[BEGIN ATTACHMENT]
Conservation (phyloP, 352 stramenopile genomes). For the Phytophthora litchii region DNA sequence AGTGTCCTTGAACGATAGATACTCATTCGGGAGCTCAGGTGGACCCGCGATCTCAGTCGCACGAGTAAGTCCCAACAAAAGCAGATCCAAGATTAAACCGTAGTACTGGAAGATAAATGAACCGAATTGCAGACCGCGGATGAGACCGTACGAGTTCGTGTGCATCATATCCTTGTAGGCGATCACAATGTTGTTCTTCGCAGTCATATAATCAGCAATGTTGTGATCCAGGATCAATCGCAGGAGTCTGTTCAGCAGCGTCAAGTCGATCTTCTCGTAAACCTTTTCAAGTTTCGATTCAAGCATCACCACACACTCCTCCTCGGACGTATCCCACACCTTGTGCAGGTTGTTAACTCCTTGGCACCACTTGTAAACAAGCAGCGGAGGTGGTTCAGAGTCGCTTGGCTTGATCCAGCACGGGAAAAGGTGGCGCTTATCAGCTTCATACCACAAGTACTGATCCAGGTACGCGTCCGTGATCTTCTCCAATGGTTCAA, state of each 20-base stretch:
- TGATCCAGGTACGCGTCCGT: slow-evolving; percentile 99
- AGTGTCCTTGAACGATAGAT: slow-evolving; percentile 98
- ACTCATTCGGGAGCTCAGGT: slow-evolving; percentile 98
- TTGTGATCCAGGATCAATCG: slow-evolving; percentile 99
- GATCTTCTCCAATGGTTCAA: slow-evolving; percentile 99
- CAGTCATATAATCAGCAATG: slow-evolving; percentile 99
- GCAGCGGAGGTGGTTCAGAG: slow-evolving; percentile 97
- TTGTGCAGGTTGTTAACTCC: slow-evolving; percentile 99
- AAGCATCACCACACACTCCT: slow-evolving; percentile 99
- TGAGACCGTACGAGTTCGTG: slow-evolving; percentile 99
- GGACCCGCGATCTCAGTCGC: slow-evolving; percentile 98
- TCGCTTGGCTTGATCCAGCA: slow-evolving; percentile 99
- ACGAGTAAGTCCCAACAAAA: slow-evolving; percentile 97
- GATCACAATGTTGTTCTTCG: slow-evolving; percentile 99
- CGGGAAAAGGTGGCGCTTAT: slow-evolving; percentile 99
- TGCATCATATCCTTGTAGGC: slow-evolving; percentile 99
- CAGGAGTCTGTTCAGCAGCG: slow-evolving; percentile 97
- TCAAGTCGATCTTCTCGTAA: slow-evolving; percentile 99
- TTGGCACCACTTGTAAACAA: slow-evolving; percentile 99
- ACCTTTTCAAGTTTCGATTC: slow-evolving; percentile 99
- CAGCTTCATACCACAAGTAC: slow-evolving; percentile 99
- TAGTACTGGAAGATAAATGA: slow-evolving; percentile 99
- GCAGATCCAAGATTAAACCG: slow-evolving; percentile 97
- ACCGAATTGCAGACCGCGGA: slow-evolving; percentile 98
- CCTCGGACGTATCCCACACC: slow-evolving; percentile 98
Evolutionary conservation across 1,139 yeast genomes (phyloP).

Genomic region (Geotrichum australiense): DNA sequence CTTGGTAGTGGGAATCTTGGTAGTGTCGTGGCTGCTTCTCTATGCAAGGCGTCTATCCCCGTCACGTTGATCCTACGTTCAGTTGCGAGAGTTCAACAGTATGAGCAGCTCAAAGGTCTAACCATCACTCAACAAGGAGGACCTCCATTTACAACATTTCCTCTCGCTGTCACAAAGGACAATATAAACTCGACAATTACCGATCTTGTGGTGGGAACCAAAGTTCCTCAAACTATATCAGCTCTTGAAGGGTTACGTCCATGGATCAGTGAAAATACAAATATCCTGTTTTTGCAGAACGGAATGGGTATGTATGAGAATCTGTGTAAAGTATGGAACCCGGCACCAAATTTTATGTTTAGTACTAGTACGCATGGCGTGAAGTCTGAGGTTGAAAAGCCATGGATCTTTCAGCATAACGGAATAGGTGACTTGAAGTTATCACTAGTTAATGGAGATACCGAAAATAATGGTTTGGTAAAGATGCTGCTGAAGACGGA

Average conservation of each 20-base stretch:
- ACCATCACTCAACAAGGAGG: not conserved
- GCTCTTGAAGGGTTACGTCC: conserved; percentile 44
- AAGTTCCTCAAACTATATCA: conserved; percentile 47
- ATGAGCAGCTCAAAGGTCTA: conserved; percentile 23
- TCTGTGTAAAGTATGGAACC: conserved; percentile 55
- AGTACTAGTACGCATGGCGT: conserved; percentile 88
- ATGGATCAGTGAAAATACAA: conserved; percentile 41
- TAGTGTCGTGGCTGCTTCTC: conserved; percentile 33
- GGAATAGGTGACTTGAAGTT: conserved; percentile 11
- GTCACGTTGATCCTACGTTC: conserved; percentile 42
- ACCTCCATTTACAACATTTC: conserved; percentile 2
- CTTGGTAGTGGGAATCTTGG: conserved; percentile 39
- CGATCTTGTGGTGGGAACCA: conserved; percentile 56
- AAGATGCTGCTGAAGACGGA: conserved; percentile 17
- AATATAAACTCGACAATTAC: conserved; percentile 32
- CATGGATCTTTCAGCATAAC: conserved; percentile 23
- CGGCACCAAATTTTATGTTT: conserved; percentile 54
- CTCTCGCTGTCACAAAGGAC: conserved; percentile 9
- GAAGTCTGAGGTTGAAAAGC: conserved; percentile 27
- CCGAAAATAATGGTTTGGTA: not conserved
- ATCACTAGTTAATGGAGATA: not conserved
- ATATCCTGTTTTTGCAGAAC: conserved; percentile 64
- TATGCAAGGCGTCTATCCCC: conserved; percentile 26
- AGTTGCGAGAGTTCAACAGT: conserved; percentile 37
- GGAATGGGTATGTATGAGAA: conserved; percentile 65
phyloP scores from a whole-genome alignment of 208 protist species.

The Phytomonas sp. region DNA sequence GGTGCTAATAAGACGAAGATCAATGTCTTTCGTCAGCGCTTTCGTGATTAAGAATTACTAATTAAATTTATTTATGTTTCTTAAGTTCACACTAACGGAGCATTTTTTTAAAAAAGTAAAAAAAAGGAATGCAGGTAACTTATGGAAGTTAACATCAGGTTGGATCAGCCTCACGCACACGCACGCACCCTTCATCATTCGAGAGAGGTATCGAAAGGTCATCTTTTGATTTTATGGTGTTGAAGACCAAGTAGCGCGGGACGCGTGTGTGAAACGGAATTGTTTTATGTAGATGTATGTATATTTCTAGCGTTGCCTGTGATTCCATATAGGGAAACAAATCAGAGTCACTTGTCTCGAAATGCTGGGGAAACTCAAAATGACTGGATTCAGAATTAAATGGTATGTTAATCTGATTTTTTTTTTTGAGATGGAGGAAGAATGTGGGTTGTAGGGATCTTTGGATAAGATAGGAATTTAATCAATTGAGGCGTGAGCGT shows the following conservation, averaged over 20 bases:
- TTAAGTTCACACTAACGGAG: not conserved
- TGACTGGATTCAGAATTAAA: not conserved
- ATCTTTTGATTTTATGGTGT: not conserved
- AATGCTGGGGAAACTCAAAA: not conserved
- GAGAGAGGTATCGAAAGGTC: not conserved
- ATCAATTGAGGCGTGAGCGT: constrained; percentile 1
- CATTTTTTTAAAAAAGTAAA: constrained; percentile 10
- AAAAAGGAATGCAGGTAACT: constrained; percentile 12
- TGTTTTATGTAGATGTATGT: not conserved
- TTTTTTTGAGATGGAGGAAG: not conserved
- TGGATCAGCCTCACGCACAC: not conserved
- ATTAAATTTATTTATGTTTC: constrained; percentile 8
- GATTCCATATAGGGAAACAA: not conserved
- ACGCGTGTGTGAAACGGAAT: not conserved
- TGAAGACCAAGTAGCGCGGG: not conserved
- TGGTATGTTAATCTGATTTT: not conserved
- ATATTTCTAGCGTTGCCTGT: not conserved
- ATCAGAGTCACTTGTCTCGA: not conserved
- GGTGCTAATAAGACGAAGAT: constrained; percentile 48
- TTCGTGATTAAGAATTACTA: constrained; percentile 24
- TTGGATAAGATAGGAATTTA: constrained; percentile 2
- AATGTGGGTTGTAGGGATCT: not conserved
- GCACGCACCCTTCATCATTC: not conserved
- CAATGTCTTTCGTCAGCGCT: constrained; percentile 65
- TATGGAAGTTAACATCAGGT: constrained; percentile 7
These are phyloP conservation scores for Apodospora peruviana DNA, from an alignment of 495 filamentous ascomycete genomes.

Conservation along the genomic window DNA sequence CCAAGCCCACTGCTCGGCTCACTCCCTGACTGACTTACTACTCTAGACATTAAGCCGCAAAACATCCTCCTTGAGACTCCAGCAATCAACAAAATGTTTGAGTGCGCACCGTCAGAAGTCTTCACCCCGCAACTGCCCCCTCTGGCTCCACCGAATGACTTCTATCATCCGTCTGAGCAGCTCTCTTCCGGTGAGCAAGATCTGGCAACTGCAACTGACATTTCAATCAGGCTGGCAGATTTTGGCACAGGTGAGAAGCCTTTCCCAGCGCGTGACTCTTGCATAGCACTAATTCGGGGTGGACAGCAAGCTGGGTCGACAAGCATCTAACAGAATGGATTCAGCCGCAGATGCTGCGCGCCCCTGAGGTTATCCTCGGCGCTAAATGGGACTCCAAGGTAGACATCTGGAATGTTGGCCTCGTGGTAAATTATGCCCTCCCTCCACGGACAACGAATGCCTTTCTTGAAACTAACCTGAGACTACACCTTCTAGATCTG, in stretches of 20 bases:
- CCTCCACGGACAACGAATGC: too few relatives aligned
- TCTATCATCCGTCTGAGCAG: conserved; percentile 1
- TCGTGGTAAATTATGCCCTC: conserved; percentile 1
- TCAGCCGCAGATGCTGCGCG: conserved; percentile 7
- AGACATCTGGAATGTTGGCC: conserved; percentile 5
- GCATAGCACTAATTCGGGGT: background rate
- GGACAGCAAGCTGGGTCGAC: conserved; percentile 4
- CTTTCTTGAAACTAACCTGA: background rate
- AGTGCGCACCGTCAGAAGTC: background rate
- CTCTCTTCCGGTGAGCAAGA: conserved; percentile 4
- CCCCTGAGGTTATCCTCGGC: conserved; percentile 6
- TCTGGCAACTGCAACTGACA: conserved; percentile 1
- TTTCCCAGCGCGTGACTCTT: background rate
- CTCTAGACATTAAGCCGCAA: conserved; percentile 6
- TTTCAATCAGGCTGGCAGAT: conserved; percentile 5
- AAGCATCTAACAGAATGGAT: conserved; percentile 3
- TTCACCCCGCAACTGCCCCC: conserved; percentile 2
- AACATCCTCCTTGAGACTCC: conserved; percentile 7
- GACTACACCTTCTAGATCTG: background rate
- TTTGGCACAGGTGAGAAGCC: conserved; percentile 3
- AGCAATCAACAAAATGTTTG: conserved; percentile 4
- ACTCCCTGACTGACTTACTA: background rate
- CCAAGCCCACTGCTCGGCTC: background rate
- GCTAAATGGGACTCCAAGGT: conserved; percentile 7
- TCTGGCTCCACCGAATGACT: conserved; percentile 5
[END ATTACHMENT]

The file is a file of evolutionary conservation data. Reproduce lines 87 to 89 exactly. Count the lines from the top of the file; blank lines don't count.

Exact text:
- TCAGCCGCAGATGCTGCGCG: conserved; percentile 7
- AGACATCTGGAATGTTGGCC: conserved; percentile 5
- GCATAGCACTAATTCGGGGT: background rate